Exodus: Major Stories and What We Learn About Them
Remember at the end of Genesis, Jacob's sons and their families joined their brother, Joseph, in Egypt. The families began to grow to great numbers. Pharaoh became fearful that they would end up taking over. Therefore, he made them slaves and required all male babies to be drowned in the Nile River.
Story of Moses
Jochebed kept her baby with her as long as she could. When she could not hide him any longer, she made a basket for him and put him in the river hoping he would not drown. Jochebed sent her daughter to the river to watch to see what would happen to her baby brother. When Pharaoh's daughter went to the river, she saw the baby and took him as her own. Seeing Miriam there, she asked if she knew someone who could nurse the baby. Miriam recommended the baby's own mother. They named the baby boy Moses because he was drawn out of the water.
Moses grew up in the palace, and one day he saw an Egyptian beating a Hebrew slave. He killed the Egyptian and buried him in the sand. When the wind blew the sand off the body, Moses fled to Midian at the age of 40. He got married there and worked for his father-in-law, Jethro, tending sheep on the backside of the mountain. After 40 years, he saw a bush burning but it did not go out. That's when he realized it was God in the bush calling him.
God commanded Moses to go down to Egypt to set the slaves free. Moses gave God five different excuses why he could not go. Every time God had an answer for Moses to assure him that God would be with him. When Moses said no one would listen to him because he stuttered, God said he would send Moses' brother Aaron to be Moses' mouthpiece.
When Moses returned to Egypt, a different pharaoh was in charge and not the one who was there and was kind to Joseph and his family. The new pharaoh refused to let the Hebrews leave. Before Moses arrived, they were forced to make bricks out of straw. After Moses arrived with a plan to deliver them, Pharaoh forced the slaves to make the same number of bricks without straw.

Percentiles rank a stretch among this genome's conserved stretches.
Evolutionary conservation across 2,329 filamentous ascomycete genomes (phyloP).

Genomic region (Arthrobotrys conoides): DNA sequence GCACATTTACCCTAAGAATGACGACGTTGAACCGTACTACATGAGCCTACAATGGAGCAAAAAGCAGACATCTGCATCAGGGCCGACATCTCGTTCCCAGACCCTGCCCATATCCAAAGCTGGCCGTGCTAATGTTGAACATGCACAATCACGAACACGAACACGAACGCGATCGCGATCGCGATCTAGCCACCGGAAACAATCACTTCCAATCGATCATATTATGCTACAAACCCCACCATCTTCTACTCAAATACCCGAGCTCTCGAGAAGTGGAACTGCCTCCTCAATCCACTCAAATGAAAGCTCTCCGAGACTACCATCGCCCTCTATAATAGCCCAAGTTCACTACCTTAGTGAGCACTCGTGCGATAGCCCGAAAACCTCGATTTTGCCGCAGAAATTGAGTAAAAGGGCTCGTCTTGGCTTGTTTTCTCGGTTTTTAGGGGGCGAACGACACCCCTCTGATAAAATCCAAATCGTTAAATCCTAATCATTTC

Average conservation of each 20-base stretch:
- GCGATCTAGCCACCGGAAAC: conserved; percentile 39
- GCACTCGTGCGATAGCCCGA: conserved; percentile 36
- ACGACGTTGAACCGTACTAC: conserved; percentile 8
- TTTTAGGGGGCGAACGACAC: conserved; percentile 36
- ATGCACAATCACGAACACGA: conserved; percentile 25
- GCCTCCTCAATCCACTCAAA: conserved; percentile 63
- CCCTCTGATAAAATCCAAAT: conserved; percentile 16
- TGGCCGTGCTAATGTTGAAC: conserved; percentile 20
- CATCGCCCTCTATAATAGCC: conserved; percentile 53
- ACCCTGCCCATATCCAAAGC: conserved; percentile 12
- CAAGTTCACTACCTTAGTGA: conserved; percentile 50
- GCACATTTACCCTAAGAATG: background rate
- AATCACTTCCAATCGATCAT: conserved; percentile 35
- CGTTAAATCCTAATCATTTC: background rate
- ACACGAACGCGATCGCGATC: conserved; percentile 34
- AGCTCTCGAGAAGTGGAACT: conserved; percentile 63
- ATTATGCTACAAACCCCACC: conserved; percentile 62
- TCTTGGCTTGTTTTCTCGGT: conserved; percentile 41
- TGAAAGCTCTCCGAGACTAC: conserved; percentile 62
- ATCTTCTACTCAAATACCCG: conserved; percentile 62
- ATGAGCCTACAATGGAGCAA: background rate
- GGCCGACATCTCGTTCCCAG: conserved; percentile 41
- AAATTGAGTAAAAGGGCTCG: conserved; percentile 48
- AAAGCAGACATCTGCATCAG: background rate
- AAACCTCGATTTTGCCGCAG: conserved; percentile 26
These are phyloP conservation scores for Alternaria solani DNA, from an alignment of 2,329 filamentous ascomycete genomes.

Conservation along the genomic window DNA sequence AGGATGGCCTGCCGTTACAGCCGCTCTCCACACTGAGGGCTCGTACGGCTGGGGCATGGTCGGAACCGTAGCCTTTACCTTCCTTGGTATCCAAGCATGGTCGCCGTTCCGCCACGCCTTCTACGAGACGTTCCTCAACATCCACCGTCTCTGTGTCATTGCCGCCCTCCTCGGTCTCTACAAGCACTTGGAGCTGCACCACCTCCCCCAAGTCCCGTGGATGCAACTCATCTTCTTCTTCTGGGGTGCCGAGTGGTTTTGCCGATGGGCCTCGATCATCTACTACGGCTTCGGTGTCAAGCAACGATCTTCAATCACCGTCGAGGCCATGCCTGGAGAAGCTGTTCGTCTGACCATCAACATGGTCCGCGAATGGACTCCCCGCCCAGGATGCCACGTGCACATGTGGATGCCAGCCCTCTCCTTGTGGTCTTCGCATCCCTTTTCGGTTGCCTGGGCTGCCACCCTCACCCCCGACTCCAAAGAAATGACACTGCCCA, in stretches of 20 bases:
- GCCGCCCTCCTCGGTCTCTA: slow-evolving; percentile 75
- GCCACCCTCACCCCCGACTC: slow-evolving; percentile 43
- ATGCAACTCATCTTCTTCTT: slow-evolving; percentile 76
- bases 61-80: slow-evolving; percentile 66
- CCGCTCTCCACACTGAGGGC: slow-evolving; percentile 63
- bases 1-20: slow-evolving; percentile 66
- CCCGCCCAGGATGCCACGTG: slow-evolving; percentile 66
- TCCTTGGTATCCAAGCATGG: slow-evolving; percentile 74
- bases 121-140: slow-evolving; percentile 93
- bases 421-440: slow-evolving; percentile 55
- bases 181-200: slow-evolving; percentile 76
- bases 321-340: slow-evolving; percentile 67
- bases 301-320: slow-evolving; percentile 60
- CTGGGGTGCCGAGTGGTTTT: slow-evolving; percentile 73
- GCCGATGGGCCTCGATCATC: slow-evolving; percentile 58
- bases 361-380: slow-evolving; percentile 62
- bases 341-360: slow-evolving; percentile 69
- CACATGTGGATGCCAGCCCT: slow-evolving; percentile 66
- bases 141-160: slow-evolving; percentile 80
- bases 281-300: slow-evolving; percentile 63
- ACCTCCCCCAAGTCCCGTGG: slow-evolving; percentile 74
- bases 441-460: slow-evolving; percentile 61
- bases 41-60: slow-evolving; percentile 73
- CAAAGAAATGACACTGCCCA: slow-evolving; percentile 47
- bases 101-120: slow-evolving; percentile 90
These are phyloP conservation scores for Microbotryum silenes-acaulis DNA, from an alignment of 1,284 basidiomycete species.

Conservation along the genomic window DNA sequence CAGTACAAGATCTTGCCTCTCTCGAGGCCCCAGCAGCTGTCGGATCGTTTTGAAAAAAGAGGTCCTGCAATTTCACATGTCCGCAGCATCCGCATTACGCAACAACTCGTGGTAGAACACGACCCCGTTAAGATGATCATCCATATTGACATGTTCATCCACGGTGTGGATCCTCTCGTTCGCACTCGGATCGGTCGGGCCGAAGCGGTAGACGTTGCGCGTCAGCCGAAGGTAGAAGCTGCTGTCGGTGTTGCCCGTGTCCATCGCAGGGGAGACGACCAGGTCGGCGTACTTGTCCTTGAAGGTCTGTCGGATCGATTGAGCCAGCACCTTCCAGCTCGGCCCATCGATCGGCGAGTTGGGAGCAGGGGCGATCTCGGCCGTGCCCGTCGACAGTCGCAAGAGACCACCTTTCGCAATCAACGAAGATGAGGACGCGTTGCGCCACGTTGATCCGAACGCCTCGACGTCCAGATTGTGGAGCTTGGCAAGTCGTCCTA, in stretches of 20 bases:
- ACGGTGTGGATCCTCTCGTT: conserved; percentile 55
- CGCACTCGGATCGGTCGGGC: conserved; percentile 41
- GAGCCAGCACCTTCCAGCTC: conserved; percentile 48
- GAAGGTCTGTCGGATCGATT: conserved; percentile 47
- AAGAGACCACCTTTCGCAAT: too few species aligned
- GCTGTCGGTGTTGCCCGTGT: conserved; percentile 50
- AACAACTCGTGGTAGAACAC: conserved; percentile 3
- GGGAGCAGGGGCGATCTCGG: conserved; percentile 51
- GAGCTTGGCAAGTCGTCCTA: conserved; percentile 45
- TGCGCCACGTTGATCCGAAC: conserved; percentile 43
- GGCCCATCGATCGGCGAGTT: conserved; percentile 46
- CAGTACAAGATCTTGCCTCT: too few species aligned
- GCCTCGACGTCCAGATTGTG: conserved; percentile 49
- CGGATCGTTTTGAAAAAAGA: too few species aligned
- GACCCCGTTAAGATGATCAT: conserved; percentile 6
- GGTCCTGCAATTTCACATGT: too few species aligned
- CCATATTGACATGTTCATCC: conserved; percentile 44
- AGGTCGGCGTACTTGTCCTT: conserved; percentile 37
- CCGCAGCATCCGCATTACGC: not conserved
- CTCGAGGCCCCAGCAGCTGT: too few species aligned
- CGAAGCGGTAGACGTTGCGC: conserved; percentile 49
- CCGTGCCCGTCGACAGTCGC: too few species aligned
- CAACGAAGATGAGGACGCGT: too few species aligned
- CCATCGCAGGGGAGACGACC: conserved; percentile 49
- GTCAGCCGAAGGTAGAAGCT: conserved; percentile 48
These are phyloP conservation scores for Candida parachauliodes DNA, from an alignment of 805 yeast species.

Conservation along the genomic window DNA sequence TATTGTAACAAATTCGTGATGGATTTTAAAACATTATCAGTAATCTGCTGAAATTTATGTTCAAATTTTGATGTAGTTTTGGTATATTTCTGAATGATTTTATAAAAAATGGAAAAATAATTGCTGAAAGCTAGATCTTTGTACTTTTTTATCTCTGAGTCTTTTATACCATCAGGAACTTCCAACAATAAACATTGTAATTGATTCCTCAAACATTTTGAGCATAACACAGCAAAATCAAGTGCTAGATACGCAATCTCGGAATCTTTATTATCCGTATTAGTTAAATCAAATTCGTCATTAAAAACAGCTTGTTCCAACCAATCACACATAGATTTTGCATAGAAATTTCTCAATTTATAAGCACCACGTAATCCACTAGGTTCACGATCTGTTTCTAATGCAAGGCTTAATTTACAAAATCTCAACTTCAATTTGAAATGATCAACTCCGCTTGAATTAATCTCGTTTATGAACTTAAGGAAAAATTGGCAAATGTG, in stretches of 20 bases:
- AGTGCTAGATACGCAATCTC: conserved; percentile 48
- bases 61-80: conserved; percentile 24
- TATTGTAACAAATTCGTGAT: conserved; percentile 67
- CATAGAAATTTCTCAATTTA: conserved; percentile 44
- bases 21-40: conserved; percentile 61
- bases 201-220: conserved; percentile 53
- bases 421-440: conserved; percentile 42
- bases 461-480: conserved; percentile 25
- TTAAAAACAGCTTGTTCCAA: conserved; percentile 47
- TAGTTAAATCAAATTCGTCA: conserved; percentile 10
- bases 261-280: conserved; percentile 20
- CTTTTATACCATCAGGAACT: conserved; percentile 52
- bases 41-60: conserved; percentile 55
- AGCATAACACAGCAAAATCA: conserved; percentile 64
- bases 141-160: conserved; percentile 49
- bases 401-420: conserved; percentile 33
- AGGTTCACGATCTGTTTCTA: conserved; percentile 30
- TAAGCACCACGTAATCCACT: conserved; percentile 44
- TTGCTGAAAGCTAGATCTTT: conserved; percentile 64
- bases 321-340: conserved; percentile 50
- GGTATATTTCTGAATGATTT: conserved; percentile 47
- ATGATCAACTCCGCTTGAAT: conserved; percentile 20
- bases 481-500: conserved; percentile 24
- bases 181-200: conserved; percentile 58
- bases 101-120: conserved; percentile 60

Two Sets of Tens
There are two sets of familiar tens in the Book of Exodus.
- Ten Plagues in Egypt
- Ten Commandments
God placed the ten plagues on the Egyptians to punish them for not letting the Hebrew slaves leave. God displayed His power and judgment.
God gave Moses ten commandments on two tablets to govern the people. They need guidance now that they were no longer slaves.
God allowed ten plagues to fall on the Egyptians but not affect the Hebrews. The tenth plague was the death of the firstborn of everything including children and animals. That's why Pharaoh let the Hebrews leave.
They had to cross the Red Sea. God caused the sea to dry up so the Hebrews (also called Israelites) could cross over on dry land. When Pharaoh's men on their chariots went after the Israelites, God caused the water to come back and they all drowned.
The Israelites wandered in the desert for 40 years because of their murmuring and complaining. Moses was on Mt. Sinai for 40 days and 40 nights with God, and God gave Moses tablets with the Ten Commandments on them to govern the people. The people were so out of control when Moses came down from the mountain. Moses became angry and threw the tablets on the ground and the two tablets broke into pieces. Then Moses went back on the mountain for 40 more days to get a new set of tablets from God.
The Ten Commandments are found in two places in the Bible. They are in Exodus 20:2-17 and Deuteronomy 5:6-21. The first four commandments instruct people how to live with God. The last six commandments tell people how to live with other people.
As the people wandered in the wilderness heading toward the Promised Land, they could only travel when the cloud moved by day and the pillar of fire moved at night. It took them 40 years to get to the Promised Land that should have taken them only eleven days.
- Ten: The Number of Divine Order
Ten is one of the four perfect numbers in the Bible that denotes completion or perfection. Three, seven, and twelve all mean completion and perfection. Ten is the number that represents divine order.
- Genesis: Major Stories and What They Teach Us
Genesis is the book of beginnings. There are many stories that set the pace for what happens in the rest of the Bible. If you learn about those stories, you will be on your way to understanding what follows in the other 65 books.